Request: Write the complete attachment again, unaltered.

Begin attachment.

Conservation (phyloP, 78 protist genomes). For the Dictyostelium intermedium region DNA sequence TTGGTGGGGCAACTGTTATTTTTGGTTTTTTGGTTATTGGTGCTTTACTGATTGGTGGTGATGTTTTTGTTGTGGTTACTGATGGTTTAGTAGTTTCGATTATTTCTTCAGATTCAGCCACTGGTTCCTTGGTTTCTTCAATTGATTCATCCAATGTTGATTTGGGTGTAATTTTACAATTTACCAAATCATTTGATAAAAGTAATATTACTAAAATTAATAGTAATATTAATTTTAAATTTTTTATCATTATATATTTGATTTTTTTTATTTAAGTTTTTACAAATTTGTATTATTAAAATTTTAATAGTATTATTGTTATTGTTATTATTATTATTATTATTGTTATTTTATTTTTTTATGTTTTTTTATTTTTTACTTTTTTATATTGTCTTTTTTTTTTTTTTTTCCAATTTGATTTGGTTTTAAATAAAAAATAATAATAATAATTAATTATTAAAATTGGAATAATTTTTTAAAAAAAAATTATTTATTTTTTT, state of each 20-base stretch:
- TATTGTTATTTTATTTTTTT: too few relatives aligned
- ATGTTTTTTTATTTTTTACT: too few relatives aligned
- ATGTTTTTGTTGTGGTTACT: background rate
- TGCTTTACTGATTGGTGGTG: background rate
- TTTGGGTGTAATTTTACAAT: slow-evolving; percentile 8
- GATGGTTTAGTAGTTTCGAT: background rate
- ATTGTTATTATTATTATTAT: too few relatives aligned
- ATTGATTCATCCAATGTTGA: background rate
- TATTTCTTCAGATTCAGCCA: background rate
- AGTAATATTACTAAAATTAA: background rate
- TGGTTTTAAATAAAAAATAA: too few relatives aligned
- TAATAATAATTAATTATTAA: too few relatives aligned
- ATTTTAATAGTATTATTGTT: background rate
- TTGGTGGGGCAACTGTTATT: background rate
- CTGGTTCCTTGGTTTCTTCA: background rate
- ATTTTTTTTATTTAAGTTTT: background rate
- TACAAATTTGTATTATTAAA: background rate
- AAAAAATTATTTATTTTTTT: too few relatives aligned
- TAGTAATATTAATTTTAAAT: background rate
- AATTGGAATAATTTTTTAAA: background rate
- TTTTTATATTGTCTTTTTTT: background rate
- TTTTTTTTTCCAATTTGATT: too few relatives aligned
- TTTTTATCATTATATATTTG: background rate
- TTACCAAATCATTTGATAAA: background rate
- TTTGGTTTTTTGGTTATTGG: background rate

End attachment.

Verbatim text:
Conservation (phyloP, 78 protist genomes). For the Dictyostelium intermedium region DNA sequence TTGGTGGGGCAACTGTTATTTTTGGTTTTTTGGTTATTGGTGCTTTACTGATTGGTGGTGATGTTTTTGTTGTGGTTACTGATGGTTTAGTAGTTTCGATTATTTCTTCAGATTCAGCCACTGGTTCCTTGGTTTCTTCAATTGATTCATCCAATGTTGATTTGGGTGTAATTTTACAATTTACCAAATCATTTGATAAAAGTAATATTACTAAAATTAATAGTAATATTAATTTTAAATTTTTTATCATTATATATTTGATTTTTTTTATTTAAGTTTTTACAAATTTGTATTATTAAAATTTTAATAGTATTATTGTTATTGTTATTATTATTATTATTATTGTTATTTTATTTTTTTATGTTTTTTTATTTTTTACTTTTTTATATTGTCTTTTTTTTTTTTTTTTCCAATTTGATTTGGTTTTAAATAAAAAATAATAATAATAATTAATTATTAAAATTGGAATAATTTTTTAAAAAAAAATTATTTATTTTTTT, state of each 20-base stretch:
- TATTGTTATTTTATTTTTTT: too few relatives aligned
- ATGTTTTTTTATTTTTTACT: too few relatives aligned
- ATGTTTTTGTTGTGGTTACT: background rate
- TGCTTTACTGATTGGTGGTG: background rate
- TTTGGGTGTAATTTTACAAT: slow-evolving; percentile 8
- GATGGTTTAGTAGTTTCGAT: background rate
- ATTGTTATTATTATTATTAT: too few relatives aligned
- ATTGATTCATCCAATGTTGA: background rate
- TATTTCTTCAGATTCAGCCA: background rate
- AGTAATATTACTAAAATTAA: background rate
- TGGTTTTAAATAAAAAATAA: too few relatives aligned
- TAATAATAATTAATTATTAA: too few relatives aligned
- ATTTTAATAGTATTATTGTT: background rate
- TTGGTGGGGCAACTGTTATT: background rate
- CTGGTTCCTTGGTTTCTTCA: background rate
- ATTTTTTTTATTTAAGTTTT: background rate
- TACAAATTTGTATTATTAAA: background rate
- AAAAAATTATTTATTTTTTT: too few relatives aligned
- TAGTAATATTAATTTTAAAT: background rate
- AATTGGAATAATTTTTTAAA: background rate
- TTTTTATATTGTCTTTTTTT: background rate
- TTTTTTTTTCCAATTTGATT: too few relatives aligned
- TTTTTATCATTATATATTTG: background rate
- TTACCAAATCATTTGATAAA: background rate
- TTTGGTTTTTTGGTTATTGG: background rate